Below is an excerpt from a post on the Library’s Of the People blog highlighting artist, documentarian, and AFC Community Collections Grant recipient Jorge Félix and his project, Sofrito Conversations: Bridging the North and West of Chicago.
Congratulations on the grant, Jorge! First, tell us a bit about you and your work.
Thanks! It is truly exciting to be part of this important project initiated by the LOC and AFC. I am privileged to join this amazing group of artists and community documentarians preserving contemporary narratives that are unknown to many.
I am a proud Afro-Boricua gay man from the town of Caguas in Puerto Rico. I am Black through the heritage of my father whose line I traced to enslaved Black people working in tobacco haciendas in the mountains of Cayey, Puerto Rico, and all the way back to the Mbenzele people of east Cameroon. And through my mother’s heritage, I am half Indigenous Caribbean Taino nation that populated the large islands of the Caribbean and Florida. Boricua comes from Boriquén, which is the Indigenous name of the colonial territory of Puerto Rico. I make a point to stress that I am a Black, Indigenous, gay man because I was raised in a fundamentalist evangelical Christian home that hid the fact we had Black heritage (our brown skin was explained to us as Indigenous, which was more accepted), and where I had to suppress my sexual identity. All of these traits form the artist I am today, nurturing and helping to evolve my practice.
It is the dynamic of race in Puerto Rico that moves my art-community-work today. The George Zimmerman case and the Trump administration accentuated the race divide amongst Latin@s, its troublesome disengagement, and silence on the resonant crimes against Black people that had occurred in the last decade. It is said that Puerto Ricans are ethnicities racially formed through the colonial intermix of the white European, the Indigenous American, and the import of enslaved Black people. The reality is that yes, there are mixed people, the mulatos and mestizos, in Puerto Rico and Latino America, but colorism is a persistent issue and through the upcoming Sofrito Conversations, community a(r)tivism intends to address it.
How have you envisioned your Sofrito Conversations project unfolding?
The goal of my project is to document food culture on the West side of Chicago, including communities like Austin, Belmont Cragin, Hermosa, Humboldt Park, Montclare, and West Garfield Park, which were separate from Chicago and once annexed into the city, they were neglected and fell into disinvestment and decay. The West side is known for its African American population, but in the last 20 years, gentrification had pushed Puerto Ricans and Latin@s west. Now the social and cultural dynamics of the West side shift again. I had seen the ups and down in violence, lack of business development opportunities, emerging food deserts, displacement or residents, increased police surveillance, drugs, and the loss of homes affecting the northwest of the city. Also, there has been an increase in newly created borders demarking Latin@ and Black areas. Racial divisions and economic disparities force neighbors on the West side to fight for city resources. As such, there is a need for a Latin@-African American coalition building. Together the West side could move forward, benefitting all residents.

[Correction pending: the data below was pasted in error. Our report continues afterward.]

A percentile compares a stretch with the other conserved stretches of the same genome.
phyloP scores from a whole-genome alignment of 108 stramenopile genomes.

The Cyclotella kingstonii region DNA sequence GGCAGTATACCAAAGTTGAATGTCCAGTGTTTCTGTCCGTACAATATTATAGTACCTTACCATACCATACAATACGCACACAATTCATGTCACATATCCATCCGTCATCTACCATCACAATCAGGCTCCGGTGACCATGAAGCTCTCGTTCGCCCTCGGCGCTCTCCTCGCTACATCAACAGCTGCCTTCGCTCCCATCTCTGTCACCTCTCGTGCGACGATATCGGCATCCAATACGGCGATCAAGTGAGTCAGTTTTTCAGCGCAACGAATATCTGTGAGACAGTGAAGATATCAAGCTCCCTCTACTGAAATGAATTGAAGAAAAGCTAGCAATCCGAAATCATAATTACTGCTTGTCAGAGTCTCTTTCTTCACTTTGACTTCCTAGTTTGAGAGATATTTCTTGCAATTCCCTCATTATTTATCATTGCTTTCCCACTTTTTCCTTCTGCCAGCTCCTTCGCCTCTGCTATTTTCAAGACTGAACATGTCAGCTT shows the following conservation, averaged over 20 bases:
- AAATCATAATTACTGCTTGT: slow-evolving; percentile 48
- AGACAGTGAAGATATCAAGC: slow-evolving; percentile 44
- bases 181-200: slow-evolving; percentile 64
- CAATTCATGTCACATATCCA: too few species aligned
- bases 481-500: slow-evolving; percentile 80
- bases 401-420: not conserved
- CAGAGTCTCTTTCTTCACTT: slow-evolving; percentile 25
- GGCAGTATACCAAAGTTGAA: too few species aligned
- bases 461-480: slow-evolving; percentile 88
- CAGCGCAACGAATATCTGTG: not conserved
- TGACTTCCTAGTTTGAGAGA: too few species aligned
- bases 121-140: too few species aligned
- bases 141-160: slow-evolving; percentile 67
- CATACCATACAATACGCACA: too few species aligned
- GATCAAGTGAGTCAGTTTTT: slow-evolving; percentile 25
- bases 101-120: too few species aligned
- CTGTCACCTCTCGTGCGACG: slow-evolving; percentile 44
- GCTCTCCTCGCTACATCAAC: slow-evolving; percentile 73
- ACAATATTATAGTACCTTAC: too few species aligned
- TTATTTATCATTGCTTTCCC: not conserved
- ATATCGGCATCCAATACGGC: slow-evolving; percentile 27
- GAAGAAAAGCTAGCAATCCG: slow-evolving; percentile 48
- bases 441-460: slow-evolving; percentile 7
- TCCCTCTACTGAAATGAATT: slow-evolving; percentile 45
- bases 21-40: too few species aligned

As a Black and Latino man, these community dynamics are striking. And in turn, the political and socioeconomic circumstances of the West side are the ones challenging and fueling my community art practice. There are more things in common between African Americans and Latin@s than differences. And it is my intent to address some of these thoughts through my fieldwork. During my home-kitchen visits, a core activity of the project, I am meeting a selection of residents in their kitchen, and I will document the making of a recipe or dish that is significant to them. During cooking documentations, I will pose questions about these issues.
Food is culture and culture evolves. As an artist, it is important to grasp this opportunity to document these shifts, but also it is my hope that through Sofrito Conversations I could create bonds between Black and Latin@ residents.
The project documentation you generate will be safeguarded by the Library, in the AFC archives. Why is this important, and what are the lasting impacts of this work?
As a resident of the West side and as an artist-documentarian, the fact that this moment in history is captured and preserved at LOC is an honor. Narratives of Black and Brown communities are scarce. Sofrito Conversations in the West side of Chicago, and my fellow documentarians’ Community Collections Grants projects, are bringing an insider’s perspective to the telling of our own community narratives. The story about the West side of Chicago is told by residents of the West side and not by an outsider. We need more institutions to forge initiatives that follow the LOC-AFC’s community empowerment approach. It is my hope that the collection will shed insight into a historical moment that reflects a despairing national reality, and will serve to find hope. Perhaps I am naïve to think that a political conversation during the making of dinner will solve social divides, but it serves to better leave us with a full belly and the memory of a good taste in the mouth.
Click on over to the Library’s Of the People blog for the full interview on this important project, as well as for a recipe Jorge shared for making Coquito, a Puerto Rican holiday drink.